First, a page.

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Unread postPosted: Sun Dec 30, 2012 4:06 pm 
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Cliff Osmond, 75, was a prolific character actor on film and TV and an acting instructor who estimated that he had taught more than 10,000 actors. Osmond died December 22nd of pancreatic cancer in Los Angeles. He appeared in many films, including four Billy Wilder comedies:
The Fortune Cookie
Kiss Me, Stupid
The Front Page
Irma La Douce

He also appeared on television more than 100 times over four decades including the Twilight Zone episode of The Gift as Manolo, several Gunsmoke, Kojak, All in the Family, Land of the Giants, The Odd Couple, Police Story, and many others.

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Unread postPosted: Mon Jan 07, 2013 8:15 pm 
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By Marisa Gerber, Los Angeles Times
January 5, 2013, 7:18 p.m.


On a December night in 1954, Los Angeles met the woman it would soon deem too hot for television.

After the success of Vampira, the glamorous ghoul of 1950s late-night TV, executives at KABC-TV (Channel 7) cast Gloria Pall, a showgirl and model, as Voluptua, the sultry hostess of a new, love-themed movie program.

Fans dubbed the statuesque Pall "Eyeful Tower" and "Miss Cleavage" for her shapely figure and plunging necklines. Her steamy on-camera poses and flirtatious comments soon earned her another moniker: "Corruptua."

Just seven weeks after it first aired, amid mounting pressure from religious and PTA groups and lackluster commercial sponsorship, the station abruptly canceled the show.

Pall, who went on to become a Los Angeles real estate agent, died Dec. 30 of heart failure at a Burbank hospital, her son, Jefferson Kane, said. She was 85.

R.H. Greene, a Los Angeles author and documentary filmmaker who put together a 2011 radio feature on Voluptua for KPCC-FM (89.3), called Pall a television pioneer.

"She was quite openly in touch with her sexuality, and that was an incredibly dangerous thing to do," Greene said in an interview Friday. "We don't have too many stories for that time that illustrate that, and Gloria's does."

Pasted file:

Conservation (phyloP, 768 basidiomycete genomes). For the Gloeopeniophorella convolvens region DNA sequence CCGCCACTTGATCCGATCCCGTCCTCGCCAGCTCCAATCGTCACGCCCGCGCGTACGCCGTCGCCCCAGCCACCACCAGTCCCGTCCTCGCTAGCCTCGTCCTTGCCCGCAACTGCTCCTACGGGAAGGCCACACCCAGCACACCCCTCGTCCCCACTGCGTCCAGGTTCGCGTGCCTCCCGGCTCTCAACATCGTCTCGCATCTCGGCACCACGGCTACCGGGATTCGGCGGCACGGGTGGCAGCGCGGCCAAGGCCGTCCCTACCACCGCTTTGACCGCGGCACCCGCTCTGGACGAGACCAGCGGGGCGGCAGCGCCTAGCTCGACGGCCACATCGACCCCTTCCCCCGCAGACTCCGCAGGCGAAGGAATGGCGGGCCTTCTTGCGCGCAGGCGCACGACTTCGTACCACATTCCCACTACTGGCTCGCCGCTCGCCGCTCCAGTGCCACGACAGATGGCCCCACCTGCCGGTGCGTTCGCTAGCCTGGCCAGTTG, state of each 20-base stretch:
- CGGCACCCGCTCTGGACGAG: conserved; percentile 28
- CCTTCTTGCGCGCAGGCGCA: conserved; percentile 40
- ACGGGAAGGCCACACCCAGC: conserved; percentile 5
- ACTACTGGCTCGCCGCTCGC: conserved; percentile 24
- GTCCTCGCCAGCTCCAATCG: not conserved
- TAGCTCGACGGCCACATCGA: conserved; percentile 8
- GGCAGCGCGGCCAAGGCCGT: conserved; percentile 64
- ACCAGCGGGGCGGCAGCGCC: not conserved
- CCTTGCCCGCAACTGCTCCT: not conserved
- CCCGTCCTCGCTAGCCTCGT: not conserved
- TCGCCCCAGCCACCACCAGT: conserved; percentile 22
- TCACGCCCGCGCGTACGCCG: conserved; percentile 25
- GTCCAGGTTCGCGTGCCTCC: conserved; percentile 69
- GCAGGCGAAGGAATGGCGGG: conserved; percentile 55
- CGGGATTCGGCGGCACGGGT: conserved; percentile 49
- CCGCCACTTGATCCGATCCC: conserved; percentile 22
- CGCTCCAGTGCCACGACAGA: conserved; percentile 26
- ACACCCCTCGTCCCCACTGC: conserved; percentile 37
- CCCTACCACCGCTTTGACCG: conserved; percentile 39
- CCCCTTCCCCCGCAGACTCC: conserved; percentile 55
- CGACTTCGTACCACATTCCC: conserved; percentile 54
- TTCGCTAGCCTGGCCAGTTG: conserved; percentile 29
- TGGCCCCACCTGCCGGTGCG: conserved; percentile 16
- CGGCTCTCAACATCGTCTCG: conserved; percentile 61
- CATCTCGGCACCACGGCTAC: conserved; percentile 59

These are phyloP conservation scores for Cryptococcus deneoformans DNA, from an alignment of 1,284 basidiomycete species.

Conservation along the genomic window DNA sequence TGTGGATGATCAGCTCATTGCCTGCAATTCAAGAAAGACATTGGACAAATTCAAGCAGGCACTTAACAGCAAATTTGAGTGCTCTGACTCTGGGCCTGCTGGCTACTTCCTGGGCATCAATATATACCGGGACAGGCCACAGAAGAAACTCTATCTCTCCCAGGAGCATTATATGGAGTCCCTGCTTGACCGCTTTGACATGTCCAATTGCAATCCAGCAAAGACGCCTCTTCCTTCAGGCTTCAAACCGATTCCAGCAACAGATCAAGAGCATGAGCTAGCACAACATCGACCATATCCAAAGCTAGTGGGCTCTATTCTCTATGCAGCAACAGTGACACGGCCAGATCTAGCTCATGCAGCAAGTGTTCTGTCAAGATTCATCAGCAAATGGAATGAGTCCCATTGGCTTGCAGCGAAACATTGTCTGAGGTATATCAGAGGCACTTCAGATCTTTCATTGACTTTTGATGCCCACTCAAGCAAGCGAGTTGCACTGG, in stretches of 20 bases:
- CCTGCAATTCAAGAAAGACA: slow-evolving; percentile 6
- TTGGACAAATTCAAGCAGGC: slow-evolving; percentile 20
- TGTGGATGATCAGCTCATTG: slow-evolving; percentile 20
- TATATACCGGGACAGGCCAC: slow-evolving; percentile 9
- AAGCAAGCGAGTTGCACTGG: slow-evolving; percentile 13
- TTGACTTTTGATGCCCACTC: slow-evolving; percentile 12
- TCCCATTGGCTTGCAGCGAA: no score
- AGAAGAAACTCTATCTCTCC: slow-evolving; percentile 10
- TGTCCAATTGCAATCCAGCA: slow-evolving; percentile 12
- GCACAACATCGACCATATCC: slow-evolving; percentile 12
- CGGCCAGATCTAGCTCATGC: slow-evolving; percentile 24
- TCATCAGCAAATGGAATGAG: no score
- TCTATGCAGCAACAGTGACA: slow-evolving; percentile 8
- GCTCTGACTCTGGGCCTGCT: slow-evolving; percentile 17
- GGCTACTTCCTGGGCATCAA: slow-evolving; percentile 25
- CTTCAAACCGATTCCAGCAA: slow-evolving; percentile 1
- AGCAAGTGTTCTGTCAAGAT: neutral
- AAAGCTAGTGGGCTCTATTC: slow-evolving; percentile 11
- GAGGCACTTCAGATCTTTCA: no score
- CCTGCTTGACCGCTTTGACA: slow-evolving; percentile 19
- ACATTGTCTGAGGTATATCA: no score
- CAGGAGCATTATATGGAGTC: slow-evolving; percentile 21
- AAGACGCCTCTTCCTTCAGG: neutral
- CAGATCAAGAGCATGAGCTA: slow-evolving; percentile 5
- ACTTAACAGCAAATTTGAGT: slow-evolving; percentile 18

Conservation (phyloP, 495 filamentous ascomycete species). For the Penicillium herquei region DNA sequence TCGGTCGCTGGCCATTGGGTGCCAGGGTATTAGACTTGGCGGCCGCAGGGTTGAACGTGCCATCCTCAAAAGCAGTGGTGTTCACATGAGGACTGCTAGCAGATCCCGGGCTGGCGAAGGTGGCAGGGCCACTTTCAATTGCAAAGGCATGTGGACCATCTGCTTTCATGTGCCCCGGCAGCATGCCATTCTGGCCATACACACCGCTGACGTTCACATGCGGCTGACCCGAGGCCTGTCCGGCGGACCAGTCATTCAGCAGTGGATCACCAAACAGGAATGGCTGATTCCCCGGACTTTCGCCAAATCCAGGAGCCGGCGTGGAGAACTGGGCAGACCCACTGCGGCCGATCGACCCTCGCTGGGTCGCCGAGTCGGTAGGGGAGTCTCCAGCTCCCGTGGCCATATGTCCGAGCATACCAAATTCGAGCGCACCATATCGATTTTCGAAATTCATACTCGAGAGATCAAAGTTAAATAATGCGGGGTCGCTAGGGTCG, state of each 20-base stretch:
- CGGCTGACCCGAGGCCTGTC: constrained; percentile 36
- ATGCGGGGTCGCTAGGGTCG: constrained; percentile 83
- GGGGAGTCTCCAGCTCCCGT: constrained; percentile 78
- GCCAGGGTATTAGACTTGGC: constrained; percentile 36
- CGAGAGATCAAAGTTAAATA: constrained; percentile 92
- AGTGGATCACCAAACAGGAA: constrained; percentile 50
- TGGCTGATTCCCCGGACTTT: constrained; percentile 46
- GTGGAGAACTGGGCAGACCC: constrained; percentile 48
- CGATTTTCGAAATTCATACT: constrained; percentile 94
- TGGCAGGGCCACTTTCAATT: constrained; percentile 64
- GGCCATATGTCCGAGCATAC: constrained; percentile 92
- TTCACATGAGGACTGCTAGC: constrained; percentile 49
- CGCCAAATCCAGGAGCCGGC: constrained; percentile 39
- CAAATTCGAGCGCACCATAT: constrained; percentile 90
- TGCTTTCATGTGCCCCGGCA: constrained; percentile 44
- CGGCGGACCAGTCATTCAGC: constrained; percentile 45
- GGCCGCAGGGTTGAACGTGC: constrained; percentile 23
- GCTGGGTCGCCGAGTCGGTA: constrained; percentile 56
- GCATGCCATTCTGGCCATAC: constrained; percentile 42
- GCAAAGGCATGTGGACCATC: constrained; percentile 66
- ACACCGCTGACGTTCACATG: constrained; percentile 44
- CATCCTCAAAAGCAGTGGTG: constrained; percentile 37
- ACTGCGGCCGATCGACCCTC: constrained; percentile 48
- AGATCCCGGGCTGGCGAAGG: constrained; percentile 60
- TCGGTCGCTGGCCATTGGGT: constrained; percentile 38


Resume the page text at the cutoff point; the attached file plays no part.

Each Wednesday night, as the show's romantic theme song played, Pall slinked across Southland TV screens wearing an evening gown and dragging a fur coat.

Before she introduced the week's romantic flick, she greeted viewers with a breathy coo: "Welcome to my boudoir, I want you to feel that it's your special hideaway. Relax, take off your shoes, loosen your tie."

She caressed a bearskin rug, made silhouetted on-camera costume changes behind a translucent screen and answered a phone that didn't ring. Instead, it sighed her name: "Voluptua…Voluptua."

As she signed off, by now clad only in a men's pajama top, she kissed the camera goodbye.

"You put that on television and people went crazy," Greene said. "They were simultaneously titillated and appalled. Gloria was way too hot to handle."

In a posting on her website, Pall described the over-the-top character she created as "just suggestive — corny not porny."

The show's risque theme and the protests it drew attracted national media attention. In 1955, Pall was featured in photo spreads in Playboy and Life.

Born Gloria Pallatz on July 15, 1927, in Brooklyn, New York, Pall grew up in poverty, her son said. As a teenager, she worked as an aircraft mechanic and as a filing clerk for the United Service Organization. She said later that she was working at the organization's office on the 56th floor of the Empire State Building on July 28, 1945, when an Army B-25 bomber crashed into the building.

"It threw me across the room, and I landed against the wall," Pall told National Public Radio in 2008. "We didn't know if it was a bomb or what happened. It was terrifying."

In 1947, she won the Miss Flatbush beauty contest in her hometown and then worked as a model.

After stints as a showgirl in Reno and Las Vegas, she moved to Hollywood, where she landed small but memorable roles.

In an iconic image from the 1957 film "Jailhouse Rock," Pall's legs frame Elvis Presley's face at a burlesque show; she clutches Kirk Douglas' arm in a scene from 1954's "20,000 Leagues Under the Sea"; and in "Crimson Kimono," a classic 1959 film noir, Pall played a stripper named Sugar Torch, who gets shot in the opening scene.

In her 30s, her film roles growing scarce, Pall started studying for a real estate license.